Texas Tax Deed Investing
In Texas, tax-delinquent properties are sold for back taxes at a public auction. The distinct advantages that Texas law offers for Real Estate Investors are below.
Penalty Return Amount rates of 25%-50% provide the highest profits if a redemption occurs. If the delinquent taxpayer wants to redeem their property after your purchase at the tax sale they must pay you a 25% penalty return in addition to your costs if the redemption occurs during the first year of the redemption period. If the redemption occurs in the second year, the penalty return is 50%.
The Penalty Return Amounts are applicable anytime during the year – they are not pro-rated. For example, if the redemption occurs in the first month of the redemption period, the investor would get the full 25% penalty return plus his cost even though it was only owned for one month. If it occurred in the 13th month, the investor would receive 50% of his cost plus keep any rent collected.
The Penalty Return Amount is calculated based on the price the investor paid at the auction, not on the taxes owed. If the taxes owed were $8,000 but the property was sold for $20,000, the 25% (or 50%) would be paid on the $20,000, equaling $25,000 (or $30,000 in the second year).
Additional fees and costs are included in the amount required for the delinquent taxpayer to redeem. According to Chapter 34.21 (b) of the Texas Tax Code:
“The owner of real property sold at a tax sale may redeem the property...by paying the purchaser the amount the purchaser bid on the property, the amount of the deed recording fee, the amount paid by the purchaser as taxes, penalties, interests, and costs on the property, the amount paid to preserve, maintain and safe keep the property and the penalty return amount.”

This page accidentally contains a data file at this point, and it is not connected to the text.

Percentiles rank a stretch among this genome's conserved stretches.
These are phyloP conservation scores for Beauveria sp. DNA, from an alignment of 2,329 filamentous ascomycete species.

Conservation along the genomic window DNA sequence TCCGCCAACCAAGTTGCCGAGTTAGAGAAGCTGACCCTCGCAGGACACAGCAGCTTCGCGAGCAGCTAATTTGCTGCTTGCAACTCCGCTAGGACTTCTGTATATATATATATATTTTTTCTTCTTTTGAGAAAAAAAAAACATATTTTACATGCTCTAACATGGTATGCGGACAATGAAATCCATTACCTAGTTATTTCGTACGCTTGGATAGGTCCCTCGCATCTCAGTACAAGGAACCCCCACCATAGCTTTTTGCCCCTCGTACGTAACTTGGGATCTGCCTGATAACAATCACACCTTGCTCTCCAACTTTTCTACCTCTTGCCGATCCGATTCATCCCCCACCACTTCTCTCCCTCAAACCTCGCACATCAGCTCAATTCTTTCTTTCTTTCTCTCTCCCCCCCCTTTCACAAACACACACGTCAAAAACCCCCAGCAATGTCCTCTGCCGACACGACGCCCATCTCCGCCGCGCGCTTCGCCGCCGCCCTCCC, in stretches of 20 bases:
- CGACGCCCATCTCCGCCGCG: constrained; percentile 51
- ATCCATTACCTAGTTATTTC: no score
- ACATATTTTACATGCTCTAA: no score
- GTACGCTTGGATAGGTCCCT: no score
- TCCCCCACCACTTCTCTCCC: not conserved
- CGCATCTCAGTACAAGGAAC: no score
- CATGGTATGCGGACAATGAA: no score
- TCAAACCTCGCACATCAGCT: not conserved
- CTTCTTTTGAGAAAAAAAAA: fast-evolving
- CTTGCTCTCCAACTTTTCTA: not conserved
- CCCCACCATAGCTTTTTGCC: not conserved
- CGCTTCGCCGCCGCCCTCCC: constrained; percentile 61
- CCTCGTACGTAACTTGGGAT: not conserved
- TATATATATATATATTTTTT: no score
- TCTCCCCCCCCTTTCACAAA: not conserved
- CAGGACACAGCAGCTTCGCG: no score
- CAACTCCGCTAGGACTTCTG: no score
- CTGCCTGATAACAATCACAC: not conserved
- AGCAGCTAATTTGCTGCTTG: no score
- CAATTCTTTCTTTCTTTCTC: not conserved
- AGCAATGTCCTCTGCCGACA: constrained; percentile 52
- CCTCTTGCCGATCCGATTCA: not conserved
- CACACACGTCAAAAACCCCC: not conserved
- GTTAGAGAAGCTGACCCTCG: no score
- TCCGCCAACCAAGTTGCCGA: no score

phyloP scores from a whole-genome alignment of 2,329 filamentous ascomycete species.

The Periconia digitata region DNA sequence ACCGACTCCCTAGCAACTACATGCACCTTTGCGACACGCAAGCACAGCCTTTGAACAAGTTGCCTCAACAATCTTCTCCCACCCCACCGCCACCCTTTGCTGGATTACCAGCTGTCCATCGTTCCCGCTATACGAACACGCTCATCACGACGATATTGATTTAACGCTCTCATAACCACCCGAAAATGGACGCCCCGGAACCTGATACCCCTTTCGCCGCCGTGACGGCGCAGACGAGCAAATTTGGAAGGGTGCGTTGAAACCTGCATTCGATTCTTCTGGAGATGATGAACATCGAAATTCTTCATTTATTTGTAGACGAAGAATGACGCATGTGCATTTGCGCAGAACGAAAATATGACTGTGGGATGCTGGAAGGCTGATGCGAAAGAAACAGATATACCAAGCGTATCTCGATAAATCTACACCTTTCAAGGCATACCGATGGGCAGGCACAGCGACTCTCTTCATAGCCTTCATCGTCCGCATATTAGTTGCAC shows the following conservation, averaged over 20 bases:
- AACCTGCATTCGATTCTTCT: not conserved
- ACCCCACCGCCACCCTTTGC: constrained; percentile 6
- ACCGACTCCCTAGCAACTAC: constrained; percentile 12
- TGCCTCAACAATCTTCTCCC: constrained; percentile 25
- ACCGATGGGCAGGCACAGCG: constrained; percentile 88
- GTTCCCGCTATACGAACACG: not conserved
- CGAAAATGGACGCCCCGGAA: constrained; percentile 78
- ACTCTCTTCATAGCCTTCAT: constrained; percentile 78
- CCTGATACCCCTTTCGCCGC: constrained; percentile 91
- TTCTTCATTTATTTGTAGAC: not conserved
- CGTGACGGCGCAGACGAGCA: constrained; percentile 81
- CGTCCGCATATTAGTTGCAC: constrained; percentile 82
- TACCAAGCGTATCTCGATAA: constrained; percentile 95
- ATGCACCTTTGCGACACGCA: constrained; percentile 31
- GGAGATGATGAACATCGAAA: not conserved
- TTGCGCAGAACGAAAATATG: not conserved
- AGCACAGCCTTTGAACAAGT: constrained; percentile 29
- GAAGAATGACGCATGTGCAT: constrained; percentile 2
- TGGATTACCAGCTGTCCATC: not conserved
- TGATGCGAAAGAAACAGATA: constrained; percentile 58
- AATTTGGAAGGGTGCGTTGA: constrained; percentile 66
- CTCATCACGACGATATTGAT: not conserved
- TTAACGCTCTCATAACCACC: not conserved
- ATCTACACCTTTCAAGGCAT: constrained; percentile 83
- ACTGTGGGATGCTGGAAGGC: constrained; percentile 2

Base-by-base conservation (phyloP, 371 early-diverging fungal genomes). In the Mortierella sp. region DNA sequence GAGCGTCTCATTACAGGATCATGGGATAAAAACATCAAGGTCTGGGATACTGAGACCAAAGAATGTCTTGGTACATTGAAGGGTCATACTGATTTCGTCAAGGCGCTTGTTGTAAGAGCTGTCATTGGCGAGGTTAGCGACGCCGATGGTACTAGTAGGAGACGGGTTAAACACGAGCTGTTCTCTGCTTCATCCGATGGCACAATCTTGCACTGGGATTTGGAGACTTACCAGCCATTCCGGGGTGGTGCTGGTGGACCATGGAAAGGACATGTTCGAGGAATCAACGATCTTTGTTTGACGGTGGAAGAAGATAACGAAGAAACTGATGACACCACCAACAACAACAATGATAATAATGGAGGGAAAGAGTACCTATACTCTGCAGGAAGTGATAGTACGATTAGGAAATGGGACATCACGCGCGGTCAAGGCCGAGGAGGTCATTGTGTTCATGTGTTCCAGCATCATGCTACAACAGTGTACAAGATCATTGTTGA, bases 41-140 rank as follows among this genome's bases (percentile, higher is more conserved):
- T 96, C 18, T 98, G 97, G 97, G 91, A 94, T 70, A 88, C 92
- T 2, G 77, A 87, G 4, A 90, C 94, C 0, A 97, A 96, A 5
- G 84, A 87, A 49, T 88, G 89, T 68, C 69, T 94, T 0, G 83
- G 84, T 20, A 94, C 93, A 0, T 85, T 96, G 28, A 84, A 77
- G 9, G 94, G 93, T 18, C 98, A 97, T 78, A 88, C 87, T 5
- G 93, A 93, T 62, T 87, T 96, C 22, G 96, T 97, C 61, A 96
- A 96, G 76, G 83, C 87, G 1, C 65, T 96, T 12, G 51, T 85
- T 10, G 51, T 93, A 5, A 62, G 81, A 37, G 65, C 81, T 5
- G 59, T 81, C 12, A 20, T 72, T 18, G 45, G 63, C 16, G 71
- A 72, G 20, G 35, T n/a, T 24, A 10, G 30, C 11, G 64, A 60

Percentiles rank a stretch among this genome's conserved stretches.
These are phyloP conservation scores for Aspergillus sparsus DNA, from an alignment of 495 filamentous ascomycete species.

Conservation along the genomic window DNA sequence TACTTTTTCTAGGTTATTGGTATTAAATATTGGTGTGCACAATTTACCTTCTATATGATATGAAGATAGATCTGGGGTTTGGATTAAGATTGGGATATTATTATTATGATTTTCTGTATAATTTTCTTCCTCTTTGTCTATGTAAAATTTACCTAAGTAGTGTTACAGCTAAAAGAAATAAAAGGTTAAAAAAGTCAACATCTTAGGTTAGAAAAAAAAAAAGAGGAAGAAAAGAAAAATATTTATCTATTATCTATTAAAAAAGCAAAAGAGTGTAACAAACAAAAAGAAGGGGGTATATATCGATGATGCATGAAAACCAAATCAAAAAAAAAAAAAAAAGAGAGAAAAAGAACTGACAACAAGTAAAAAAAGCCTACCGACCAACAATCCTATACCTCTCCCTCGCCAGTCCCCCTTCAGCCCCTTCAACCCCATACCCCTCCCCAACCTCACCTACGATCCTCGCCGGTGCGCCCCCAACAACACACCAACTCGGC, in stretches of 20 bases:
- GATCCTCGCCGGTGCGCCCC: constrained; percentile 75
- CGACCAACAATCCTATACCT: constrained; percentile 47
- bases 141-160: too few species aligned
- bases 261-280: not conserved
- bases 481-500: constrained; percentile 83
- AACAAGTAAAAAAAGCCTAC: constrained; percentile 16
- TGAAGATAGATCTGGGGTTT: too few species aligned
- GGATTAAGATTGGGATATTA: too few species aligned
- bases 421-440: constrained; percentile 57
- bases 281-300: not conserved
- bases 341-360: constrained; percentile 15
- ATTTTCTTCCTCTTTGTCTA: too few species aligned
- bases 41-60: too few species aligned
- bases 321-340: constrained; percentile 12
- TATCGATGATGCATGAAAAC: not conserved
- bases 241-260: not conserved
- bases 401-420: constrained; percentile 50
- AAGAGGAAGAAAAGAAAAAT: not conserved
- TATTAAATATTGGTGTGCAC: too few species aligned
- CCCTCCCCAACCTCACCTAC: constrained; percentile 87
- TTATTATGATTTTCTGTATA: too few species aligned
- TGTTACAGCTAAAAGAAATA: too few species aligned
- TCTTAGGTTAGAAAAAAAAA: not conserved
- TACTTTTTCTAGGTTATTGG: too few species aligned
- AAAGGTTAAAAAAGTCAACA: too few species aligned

The Redemption Period can be 180 days or 2 years. Prior to 1993, all redemptions had a 2 year period. Legislation changed everything except Homestead and Agricultural properties to 180 days. But even they require qualification based on the status at the time the delinquent tax lawsuit was filed.
Texas statutes allow counties to determine how often to hold tax sales. According to Texas law, if a county wishes to have a tax sale, it must take place on the first Tuesday of the month. This can provide the investor with numerous opportunities to invest in the Texas system every month during the year, instead of just once a year, as in many other states.
Texas has a vast number of counties—254, to be exact. Not every county will have monthly tax sales. Generally, only the larger counties like Harris County (Houston) will hold sales every month. However, the smaller counties can offer less competition, due to the infrequency of tax sales and the quantity offered.
Under Texas law, counties may choose to sell unsold tax sale properties at a later sale or offer them for sale after the normal tax sale auction. These are generally called "strike off" properties. Depending on how much time has elapsed since the original tax sale, these properties will have a shorter redemption period since the “strike off” conveys the property to the taxing entities which start the clock on the redemption period.
The Texas tax lien is referred to as a "super priority" lien. This means that it generally has priority over nearly every other type of lien, debt, claim or charge that may be attached to a property. Thus the purchaser (if proper research has been conducted) can in most cases obtain the property clear of most liens and encumbrances.
Texas law allows the successful bidder at the tax sale to collect any rents from the property immediately after the tax sale. If a property is occupied, the investor can choose to leave them in or evict them. If a suitable tenant is in the dwelling house, this can represent a significant source of cash flow.